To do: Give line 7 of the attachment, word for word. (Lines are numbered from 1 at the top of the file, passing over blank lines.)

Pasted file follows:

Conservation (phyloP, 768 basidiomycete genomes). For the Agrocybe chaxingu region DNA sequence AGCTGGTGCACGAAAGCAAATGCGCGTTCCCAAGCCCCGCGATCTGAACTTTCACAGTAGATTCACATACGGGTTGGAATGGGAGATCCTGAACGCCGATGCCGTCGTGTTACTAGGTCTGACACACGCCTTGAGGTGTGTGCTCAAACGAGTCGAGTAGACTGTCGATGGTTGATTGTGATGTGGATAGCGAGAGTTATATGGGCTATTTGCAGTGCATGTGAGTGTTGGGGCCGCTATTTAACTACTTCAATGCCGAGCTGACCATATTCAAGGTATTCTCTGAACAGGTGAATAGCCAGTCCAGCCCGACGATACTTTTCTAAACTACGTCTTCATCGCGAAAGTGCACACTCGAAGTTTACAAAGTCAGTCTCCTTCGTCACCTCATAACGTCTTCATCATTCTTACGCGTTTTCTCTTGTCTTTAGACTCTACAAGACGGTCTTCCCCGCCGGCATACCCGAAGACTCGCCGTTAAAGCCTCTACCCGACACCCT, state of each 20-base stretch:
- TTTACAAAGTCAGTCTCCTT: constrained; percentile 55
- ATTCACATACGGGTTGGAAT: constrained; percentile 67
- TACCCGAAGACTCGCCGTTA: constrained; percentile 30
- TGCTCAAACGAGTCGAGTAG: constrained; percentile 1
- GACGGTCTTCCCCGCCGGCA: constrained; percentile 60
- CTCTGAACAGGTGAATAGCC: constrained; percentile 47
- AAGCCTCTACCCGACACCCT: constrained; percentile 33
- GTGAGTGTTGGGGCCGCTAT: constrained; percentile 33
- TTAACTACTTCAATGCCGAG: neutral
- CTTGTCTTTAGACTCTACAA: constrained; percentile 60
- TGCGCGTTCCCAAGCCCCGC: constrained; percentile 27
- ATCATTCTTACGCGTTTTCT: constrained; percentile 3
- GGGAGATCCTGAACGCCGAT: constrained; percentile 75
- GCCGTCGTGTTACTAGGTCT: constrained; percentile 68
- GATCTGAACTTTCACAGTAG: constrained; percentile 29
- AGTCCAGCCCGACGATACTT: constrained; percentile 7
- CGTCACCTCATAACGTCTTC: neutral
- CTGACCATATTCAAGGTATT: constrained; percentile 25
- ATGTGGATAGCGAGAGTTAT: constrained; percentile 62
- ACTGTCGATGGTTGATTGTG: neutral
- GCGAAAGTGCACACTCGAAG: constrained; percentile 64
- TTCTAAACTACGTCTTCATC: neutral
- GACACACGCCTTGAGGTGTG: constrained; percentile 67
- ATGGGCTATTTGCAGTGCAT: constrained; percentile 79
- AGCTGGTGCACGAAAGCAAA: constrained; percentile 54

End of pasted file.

- CTCTGAACAGGTGAATAGCC: constrained; percentile 47